Debbie Reber 12:57
So what got me to that point? What had changed? Well, there are a lot of different reasons and a lot of things that had shifted my thinking. So I wanted to share those with you too, because some of those reasons are where the learning was for me, and there might be some useful insight in there for you too. First was school fit once again, we’d been in another school for a second grade, and it had been an okay fit, meaning he hadn’t been kicked out. And the school administration seemed to appreciate Asher even at the same time as he was challenging them. Incredibly, he had an individualized education plan or an IEP. And we were in the process of meeting about making the new plan for the following year. But when I thought about it, you know, it really hadn’t been a great fit. I knew that Asher did not like school, he was checked out most of the time, bored, was perpetually anxious. He really struggled with being in a big classroom in a public school. You know, there were 28 kids in his class after having been in smaller classes and private schools for kindergarten and first grade, he honestly seemed to be in a constant state of dysregulation. And just when we’d see little improvements in one area, he would regress and another. If we had stayed in Seattle, we would have most likely kept him in that school. And he’d still be there today. But I don’t believe his intellectual needs or his learning style or his way of approaching life would be adequately supported or appreciated. And as a result, I knew he was going to continue being that square peg. So I had to ask myself, is this actually working? Is school working? I knew that the demands of school we’re just going to get more intense with each year and so things might get much worse before they got better. How many more schools were we going to have to try out and have it not worked out before we realized it was time to try something radically different? And what message was Asher internalizing with each School move, I could already tell that he was starting to lose his love of learning and hating school and believing it was all a waste of time and believing that he was always doing things wrong, you know, really internalizing this idea that he was the bad kid. And it was really hard to watch that happen. The second thing that changed was, I was substantially more exhausted when this second conversation over sushi happened with Alison, I don’t mean that I didn’t sleep well the night before. I mean that I had spent another year and a half spinning my wheels and running around like a mad woman trying to keep our life on track, trying to keep Asher moving forward and the schools informed and keeping everyone in the loop. You know that daily stress of wondering if he’d had a good day or a bad day because those really were the only two options. All of this was taking a tremendous toll on my emotional and mental well being. I dreaded school pickups. I dreaded hearing the phone ring in the middle of the day or seeing an email pop up in my inbox with an email address ending in seattleschools.org. I was so tired of trying to come up with strategies to help Asher’s teachers manage him in the classroom, when I really needed someone to give me strategies to help me at home, I was burned out. And I was starting to realize that something had to give, of course, the fact that we were selling our house and moving abroad was going to be hugely disruptive to our life. And so I think another thing that changed for me was that my fixed mindset had been jolted from its foundation, I realized that I was so stuck in my thinking that I wasn’t allowing any alternative options to be heard. You know, when we’re just living our lives and doing our thing, maybe we or our partner have a really good job, or maybe we have a mortgage on our house were responsible for, maybe we’ve lived in the same city or state our whole lives. Or maybe we’re doing the same things our friends are doing, or we’re raising our children, the way our parents raised us, when we’re just going on and doing our thing. Our thinking supports our present reality, you know, we can’t do X because of Y. We can’t change schools because it’s too far away.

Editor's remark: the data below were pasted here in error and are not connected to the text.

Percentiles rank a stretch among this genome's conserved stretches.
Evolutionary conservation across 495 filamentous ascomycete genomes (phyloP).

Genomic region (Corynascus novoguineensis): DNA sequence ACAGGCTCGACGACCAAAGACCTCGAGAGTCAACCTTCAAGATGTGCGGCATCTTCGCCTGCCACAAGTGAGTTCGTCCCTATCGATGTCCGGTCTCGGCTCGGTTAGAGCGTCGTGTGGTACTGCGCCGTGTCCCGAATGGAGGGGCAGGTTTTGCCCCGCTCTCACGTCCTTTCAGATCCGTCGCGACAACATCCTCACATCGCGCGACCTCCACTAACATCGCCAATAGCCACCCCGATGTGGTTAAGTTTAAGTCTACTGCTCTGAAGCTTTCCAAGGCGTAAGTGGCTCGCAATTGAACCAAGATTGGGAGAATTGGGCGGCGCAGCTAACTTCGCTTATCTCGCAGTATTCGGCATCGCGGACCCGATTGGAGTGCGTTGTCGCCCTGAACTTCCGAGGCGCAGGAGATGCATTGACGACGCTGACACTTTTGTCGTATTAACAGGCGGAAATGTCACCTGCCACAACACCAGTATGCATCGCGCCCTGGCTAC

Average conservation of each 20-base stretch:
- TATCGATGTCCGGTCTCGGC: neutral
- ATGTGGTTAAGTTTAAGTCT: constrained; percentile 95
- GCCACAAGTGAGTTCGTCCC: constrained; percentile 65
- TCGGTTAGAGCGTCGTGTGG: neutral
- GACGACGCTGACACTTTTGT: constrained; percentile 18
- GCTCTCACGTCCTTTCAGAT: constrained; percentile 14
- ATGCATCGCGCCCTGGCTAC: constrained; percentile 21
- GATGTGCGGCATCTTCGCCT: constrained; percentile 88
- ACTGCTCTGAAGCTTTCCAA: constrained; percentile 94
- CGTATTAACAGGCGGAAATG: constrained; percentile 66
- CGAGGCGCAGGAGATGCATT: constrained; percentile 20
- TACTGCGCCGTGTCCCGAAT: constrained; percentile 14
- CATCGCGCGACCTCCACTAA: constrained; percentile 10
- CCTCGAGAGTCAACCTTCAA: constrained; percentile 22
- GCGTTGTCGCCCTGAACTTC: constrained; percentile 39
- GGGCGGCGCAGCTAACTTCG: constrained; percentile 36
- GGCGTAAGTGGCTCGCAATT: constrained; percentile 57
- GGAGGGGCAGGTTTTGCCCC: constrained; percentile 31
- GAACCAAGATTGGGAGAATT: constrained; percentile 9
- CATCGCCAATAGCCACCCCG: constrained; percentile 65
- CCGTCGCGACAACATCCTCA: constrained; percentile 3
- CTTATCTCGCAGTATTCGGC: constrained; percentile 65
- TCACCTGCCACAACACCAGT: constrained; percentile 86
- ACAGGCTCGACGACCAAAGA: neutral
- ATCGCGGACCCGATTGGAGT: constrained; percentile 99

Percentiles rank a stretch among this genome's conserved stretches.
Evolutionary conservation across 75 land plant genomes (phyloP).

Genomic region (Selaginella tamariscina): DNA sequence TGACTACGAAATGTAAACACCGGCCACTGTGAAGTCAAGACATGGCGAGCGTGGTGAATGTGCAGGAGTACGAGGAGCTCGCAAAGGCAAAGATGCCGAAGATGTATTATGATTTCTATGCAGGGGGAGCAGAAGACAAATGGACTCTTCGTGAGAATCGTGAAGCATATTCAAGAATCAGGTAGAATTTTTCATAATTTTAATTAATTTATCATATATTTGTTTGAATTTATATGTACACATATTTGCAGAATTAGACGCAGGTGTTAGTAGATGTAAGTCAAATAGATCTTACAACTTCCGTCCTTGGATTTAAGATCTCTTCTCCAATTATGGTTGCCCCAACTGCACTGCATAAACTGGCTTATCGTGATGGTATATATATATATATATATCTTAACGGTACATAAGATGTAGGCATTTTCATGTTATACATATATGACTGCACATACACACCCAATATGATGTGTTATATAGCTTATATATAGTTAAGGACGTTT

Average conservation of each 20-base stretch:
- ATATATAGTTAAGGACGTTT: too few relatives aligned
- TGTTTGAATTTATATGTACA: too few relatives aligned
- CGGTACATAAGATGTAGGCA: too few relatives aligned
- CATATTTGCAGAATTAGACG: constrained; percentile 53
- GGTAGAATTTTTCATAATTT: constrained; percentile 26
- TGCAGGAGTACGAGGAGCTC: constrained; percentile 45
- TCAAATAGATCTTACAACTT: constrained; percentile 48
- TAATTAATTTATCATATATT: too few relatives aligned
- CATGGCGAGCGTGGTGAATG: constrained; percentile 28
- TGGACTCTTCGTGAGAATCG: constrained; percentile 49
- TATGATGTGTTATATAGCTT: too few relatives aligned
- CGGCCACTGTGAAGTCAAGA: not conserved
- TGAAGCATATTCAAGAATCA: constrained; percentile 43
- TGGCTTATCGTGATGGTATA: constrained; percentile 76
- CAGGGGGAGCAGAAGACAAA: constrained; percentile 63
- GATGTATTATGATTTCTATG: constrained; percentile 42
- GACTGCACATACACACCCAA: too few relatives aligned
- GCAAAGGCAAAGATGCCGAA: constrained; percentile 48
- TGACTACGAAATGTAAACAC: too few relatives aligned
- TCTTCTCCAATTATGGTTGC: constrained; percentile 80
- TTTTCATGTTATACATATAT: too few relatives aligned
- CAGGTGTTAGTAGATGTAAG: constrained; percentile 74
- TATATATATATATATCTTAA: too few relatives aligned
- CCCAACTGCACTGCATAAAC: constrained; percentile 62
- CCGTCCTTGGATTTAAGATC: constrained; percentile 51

Debbie Reber 17:12